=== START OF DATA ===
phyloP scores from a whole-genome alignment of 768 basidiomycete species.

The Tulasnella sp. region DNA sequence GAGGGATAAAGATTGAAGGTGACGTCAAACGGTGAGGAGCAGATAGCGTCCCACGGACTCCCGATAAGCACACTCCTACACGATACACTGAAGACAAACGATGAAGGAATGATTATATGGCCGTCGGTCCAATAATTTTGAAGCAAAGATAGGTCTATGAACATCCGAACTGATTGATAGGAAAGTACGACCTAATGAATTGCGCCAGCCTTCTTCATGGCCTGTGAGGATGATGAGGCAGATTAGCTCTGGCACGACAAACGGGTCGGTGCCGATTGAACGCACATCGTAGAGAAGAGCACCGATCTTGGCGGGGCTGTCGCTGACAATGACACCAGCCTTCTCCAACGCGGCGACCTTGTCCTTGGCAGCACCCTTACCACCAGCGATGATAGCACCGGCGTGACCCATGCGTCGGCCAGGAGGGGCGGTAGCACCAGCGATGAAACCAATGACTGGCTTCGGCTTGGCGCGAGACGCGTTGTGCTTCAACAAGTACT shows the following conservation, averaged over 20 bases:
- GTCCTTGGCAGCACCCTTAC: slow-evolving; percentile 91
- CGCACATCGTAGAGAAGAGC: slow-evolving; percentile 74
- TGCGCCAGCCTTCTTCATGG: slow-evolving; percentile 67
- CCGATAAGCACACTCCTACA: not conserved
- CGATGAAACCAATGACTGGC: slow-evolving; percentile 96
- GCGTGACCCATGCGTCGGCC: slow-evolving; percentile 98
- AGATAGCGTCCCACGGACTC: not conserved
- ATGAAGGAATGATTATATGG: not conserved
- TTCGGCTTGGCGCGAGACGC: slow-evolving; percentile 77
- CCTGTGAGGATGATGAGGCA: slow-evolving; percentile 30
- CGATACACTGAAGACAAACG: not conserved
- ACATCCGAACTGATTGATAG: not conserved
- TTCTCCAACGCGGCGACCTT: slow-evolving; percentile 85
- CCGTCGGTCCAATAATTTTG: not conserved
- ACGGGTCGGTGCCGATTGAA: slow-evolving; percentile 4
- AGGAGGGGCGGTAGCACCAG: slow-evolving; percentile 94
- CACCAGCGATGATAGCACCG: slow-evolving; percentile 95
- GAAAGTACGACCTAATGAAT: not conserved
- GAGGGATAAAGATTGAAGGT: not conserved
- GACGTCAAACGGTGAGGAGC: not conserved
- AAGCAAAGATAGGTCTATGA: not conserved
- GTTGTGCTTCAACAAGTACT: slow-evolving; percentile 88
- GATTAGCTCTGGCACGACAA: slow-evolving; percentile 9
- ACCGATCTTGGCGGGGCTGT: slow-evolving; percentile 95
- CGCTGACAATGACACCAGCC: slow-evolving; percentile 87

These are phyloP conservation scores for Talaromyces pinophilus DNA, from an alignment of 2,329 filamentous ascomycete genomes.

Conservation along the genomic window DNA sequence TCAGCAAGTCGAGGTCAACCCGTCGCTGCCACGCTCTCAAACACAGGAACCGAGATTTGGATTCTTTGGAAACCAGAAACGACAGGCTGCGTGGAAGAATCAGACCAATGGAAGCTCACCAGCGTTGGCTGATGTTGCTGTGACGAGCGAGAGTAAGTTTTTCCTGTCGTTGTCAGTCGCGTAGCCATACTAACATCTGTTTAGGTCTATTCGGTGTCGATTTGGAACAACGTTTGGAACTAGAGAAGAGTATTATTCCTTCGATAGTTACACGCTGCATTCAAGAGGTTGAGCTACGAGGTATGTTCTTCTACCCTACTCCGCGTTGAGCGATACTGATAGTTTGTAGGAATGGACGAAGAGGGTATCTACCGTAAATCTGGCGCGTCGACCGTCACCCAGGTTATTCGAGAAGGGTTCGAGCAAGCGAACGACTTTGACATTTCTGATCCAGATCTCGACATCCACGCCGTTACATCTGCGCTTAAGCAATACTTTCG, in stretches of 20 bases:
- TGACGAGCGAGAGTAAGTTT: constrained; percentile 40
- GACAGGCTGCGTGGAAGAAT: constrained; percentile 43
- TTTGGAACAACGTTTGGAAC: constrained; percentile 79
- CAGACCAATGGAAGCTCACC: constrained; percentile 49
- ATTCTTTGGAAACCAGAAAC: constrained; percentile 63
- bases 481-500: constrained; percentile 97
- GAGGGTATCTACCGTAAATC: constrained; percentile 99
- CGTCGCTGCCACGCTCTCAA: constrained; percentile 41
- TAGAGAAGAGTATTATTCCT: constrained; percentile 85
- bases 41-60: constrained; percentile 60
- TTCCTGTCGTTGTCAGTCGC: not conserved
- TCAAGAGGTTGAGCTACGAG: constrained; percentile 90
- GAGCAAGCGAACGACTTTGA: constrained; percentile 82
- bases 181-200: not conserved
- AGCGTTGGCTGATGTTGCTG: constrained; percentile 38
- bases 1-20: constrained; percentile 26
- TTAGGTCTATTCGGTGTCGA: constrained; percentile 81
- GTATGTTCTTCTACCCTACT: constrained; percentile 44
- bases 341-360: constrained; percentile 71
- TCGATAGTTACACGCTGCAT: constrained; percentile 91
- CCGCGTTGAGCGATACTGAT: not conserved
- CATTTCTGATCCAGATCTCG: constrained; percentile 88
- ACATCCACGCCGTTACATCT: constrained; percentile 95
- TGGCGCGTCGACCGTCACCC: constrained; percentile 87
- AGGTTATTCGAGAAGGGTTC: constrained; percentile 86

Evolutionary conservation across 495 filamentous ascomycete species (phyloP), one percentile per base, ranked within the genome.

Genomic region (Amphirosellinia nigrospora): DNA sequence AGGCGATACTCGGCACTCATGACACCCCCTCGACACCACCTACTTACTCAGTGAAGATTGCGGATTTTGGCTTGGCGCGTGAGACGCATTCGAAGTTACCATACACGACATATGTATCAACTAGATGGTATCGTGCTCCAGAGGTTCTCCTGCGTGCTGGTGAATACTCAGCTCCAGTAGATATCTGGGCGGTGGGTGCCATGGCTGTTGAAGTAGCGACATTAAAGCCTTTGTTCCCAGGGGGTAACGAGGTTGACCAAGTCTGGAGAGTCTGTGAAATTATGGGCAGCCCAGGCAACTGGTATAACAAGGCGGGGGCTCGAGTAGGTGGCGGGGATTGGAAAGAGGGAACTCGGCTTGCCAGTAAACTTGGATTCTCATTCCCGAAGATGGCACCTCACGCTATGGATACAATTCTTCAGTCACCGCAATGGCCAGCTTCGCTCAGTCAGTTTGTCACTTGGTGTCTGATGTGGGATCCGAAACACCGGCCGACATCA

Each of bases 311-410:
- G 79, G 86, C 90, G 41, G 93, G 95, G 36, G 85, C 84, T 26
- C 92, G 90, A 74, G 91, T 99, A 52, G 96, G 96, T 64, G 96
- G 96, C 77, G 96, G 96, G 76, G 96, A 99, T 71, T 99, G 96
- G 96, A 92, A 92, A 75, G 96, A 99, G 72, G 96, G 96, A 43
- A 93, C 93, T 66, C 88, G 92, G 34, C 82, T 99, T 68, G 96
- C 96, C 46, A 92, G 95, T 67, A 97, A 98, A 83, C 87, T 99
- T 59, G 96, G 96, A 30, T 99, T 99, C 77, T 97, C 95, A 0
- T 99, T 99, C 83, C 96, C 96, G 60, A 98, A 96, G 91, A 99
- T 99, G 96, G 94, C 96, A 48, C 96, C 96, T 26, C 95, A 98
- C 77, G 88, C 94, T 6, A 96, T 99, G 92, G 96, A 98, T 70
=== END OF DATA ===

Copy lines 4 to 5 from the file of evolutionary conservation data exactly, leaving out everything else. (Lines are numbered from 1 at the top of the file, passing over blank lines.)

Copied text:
- CGCACATCGTAGAGAAGAGC: slow-evolving; percentile 74
- TGCGCCAGCCTTCTTCATGG: slow-evolving; percentile 67